Park seeks imput on deer disease plan
FRONT ROYAL – Shenandoah National Park has received mostly positive feedback from its proposal to lethally remove deer in order to better manage chronic wasting disease.
Few people attended a public forum held Tuesday at the Warren County Community Center in Front Royal, but a forum held in Crozet drew nine people and 25 attended Thursday’s forum in Elkton.
Jim Schaberl, the park’s chief of natural and cultural resources, the majority of the responses at the meetings have been positive.
“Once people really understand the history and biology of this disease, they are understanding the necessity of [the amendment],” Schabrel said.
The proposed change in the park’s Chronic Wasting Disease Detection/Assessment Plan would permit the killing of 500 deer in high-density population areas in the park within a period of five years. If approved, it would go into effect in January.
Park Superintendent Jim Northup and Scharberl presented information on the plan at the Front Royal meeting. Northrup noted that the 500 deer the park would be authorized to remove represents around 8 percent of the estimated 6,000-8,000 deer that reside within the park.
Other options have been discussed, including altering habitats within the park and building a fence around the park, but were dismissed because they weren’t viable, Schaberl said.
“Our goal is to decrease the amplification of the disease if and when it arrives in the park,” Schaberl said. This is why, he said, the park is seeking to lethally remove deer from certain portions of the park.
The most notable area for deer removal would be around Big Meadows. Schaberl said the goal of these removals – pending a case of the disease within five miles of the park – would be to “create a level playing field.”
Even if a case of the disease is found within five miles of the park before the public commenting period expires on Dec. 10, the amendment will still not be active. Schaberl said the park would use its 2013 plan of detecting and assessing until the amendment is approved.
With the amendment, the park is essentially looking at where the deer are located and calculating what percentage of the population would have to be removed in order to prevent the spread of the disease.
The park estimates that it would only have to remove 250-300 deer within that five year period, according to Schabrel.
Schaberl said the lethal removal would also be a process of maintaining those percentages within the population.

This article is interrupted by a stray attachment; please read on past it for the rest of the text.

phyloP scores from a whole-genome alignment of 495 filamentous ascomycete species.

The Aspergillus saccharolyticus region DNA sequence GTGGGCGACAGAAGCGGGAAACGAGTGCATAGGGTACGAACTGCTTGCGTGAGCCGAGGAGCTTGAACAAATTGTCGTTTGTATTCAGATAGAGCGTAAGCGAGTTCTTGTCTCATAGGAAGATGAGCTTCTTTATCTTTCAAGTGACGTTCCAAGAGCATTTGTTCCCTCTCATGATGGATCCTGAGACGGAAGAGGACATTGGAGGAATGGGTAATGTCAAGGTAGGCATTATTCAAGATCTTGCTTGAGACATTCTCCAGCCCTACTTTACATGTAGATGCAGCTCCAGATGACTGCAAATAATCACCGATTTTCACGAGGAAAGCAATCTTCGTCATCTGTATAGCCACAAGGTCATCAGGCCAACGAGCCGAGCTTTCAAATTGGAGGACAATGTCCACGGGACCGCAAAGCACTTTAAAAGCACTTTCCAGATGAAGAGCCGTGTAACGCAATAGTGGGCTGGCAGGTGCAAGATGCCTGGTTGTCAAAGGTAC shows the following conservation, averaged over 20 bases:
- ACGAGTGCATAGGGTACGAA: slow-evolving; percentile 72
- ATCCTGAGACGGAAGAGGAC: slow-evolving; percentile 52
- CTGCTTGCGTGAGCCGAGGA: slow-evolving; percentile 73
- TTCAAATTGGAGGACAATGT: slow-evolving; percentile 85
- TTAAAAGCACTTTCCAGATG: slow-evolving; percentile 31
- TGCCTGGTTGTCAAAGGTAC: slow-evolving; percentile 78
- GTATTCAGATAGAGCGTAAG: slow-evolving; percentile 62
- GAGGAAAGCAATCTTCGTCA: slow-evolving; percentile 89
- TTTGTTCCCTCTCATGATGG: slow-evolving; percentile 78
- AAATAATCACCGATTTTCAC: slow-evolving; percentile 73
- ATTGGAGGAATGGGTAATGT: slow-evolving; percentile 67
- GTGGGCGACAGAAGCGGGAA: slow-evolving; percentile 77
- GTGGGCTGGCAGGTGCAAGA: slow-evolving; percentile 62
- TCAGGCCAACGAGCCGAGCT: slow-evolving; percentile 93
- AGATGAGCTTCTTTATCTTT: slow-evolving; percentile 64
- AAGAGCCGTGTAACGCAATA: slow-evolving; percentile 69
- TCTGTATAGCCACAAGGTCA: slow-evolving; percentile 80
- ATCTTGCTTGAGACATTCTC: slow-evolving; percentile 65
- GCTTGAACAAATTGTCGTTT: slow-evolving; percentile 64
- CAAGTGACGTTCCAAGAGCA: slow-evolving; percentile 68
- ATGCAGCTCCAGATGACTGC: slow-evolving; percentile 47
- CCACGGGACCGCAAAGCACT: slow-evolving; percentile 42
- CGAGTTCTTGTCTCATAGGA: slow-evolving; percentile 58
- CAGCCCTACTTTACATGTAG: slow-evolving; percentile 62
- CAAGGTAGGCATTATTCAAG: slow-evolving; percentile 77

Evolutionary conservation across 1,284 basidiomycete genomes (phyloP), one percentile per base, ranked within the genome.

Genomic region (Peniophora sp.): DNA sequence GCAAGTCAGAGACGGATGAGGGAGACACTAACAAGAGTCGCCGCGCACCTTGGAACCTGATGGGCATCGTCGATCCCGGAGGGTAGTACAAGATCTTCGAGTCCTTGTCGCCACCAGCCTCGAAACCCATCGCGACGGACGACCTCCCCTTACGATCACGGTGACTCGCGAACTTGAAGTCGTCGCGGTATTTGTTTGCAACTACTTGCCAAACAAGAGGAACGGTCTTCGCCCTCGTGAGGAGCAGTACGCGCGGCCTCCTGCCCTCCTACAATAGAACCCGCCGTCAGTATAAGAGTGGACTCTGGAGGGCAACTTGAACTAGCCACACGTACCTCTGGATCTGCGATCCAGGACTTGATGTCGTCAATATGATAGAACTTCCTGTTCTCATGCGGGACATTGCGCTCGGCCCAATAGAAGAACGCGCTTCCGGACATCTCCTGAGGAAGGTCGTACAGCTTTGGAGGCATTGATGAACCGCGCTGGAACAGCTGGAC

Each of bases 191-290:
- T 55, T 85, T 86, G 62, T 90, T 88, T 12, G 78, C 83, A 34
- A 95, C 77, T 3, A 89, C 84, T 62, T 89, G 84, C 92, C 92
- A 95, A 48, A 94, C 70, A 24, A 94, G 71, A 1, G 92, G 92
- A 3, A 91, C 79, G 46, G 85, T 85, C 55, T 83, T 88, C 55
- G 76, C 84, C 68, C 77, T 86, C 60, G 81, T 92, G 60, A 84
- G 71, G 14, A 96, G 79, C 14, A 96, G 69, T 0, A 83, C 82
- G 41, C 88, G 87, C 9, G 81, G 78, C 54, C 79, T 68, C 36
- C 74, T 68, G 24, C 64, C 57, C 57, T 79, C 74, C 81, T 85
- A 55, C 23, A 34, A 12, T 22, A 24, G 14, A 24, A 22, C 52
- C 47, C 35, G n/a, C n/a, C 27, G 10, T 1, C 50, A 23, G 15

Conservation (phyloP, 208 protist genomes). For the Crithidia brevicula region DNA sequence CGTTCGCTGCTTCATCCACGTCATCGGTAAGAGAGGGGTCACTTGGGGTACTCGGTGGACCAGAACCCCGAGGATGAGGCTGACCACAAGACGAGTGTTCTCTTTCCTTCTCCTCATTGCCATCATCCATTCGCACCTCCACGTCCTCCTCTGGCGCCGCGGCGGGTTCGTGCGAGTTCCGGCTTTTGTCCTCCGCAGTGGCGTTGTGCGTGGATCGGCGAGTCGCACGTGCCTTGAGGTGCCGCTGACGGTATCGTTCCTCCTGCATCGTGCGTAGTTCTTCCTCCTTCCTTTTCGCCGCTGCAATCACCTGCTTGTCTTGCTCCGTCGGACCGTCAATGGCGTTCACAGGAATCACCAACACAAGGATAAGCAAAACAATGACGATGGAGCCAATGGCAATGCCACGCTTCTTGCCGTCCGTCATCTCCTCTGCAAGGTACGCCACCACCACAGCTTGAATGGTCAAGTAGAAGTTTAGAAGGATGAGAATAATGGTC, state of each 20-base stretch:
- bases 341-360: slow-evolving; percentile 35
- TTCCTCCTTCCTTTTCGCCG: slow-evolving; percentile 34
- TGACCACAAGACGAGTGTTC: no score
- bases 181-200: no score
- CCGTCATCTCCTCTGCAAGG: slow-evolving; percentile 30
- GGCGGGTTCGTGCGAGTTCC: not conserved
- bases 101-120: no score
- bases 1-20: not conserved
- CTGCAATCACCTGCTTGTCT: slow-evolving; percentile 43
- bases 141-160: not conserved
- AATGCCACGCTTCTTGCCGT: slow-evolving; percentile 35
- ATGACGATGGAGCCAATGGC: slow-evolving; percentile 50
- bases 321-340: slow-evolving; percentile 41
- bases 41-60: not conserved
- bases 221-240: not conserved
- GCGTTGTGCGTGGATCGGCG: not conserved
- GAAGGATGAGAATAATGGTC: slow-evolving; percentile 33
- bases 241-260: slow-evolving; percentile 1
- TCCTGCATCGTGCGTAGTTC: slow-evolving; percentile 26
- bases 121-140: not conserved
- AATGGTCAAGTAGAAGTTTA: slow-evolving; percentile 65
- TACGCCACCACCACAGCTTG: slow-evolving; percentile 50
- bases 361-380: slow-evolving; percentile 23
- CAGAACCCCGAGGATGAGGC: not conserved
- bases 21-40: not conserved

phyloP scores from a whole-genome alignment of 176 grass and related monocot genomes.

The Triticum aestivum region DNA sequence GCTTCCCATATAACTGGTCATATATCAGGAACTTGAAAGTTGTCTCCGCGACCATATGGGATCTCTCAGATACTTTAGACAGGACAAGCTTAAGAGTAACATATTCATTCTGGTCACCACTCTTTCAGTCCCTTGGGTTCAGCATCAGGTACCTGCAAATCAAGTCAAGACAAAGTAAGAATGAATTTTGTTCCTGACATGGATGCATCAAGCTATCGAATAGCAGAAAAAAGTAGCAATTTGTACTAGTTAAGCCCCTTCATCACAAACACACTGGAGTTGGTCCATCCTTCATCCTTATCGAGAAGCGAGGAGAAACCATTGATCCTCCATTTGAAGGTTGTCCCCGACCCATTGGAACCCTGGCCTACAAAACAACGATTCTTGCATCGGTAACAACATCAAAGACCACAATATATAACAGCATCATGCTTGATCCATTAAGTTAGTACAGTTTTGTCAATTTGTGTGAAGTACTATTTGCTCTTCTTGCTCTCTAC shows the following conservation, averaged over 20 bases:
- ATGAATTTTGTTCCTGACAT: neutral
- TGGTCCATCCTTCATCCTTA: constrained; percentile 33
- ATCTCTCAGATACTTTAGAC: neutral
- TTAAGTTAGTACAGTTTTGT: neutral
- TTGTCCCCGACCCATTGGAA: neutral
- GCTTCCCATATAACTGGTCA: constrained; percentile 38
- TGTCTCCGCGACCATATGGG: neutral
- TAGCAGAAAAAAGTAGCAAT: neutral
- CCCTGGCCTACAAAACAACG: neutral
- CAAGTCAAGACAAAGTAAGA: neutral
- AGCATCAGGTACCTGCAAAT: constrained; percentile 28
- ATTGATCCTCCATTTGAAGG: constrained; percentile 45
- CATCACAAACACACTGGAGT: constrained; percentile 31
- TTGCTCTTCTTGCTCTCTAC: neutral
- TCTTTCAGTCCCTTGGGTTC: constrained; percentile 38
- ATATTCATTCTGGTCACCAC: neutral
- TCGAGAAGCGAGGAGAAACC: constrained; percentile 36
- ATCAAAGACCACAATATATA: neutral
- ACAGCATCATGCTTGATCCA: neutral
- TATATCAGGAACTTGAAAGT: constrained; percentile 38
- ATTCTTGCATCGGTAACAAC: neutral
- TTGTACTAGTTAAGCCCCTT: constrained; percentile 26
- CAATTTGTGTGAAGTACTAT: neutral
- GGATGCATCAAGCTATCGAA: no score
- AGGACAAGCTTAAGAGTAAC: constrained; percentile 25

Another aspect the park addressed at the forums was how the disease was able to make its way to Virginia. The first reported case of wasting disease was in Fort Collins, Colorado, in 1967.
Although not entirely sure how it arrived, Schaberl said “All evidence indicates that it [probably] spread through either moving live animals or animal parts across the country.”
This presents a few problems, according to Schaberl. For one, deer can catch the disease by coming into contact with any part of another infected deer.
In addition, habitats that carry the disease can also infect deer. “Chronic wasting is a prion, or a mutant protein, it … can be resonant in the soil for a very long time,” Schaberl said.
Not only that, but as both Schaberl and Northup asserted, there is no cure for chronic wasting disease.
The planned amendment is also what the park calls “an adaptive process.” According to Schaberl, this means that, after a period of five years where deer are lethally removed, the park can reevaluate its plan.
He also said that the plan could change along with new developments of the disease.
“We are hoping that by doing this and slowing the disease spread, it allows science to catch up,” Schaberl said.
According to Schabrel, the park has not received a large amount of comments online. The goal of this approach, according to Schabrel, was to “let the public meetings run their course and then let the public comment online.”
Schabrel expects the park to receive more feedback on the proposed amendment near the end of the process.
Anyone wishing to post a comment on the park’s wasting disease plan can do so by going to this link: http://tinyurl.com/m9odks6.
Contact staff writer Kevin Green at 540-465-5137 ext. 155, or email@example.com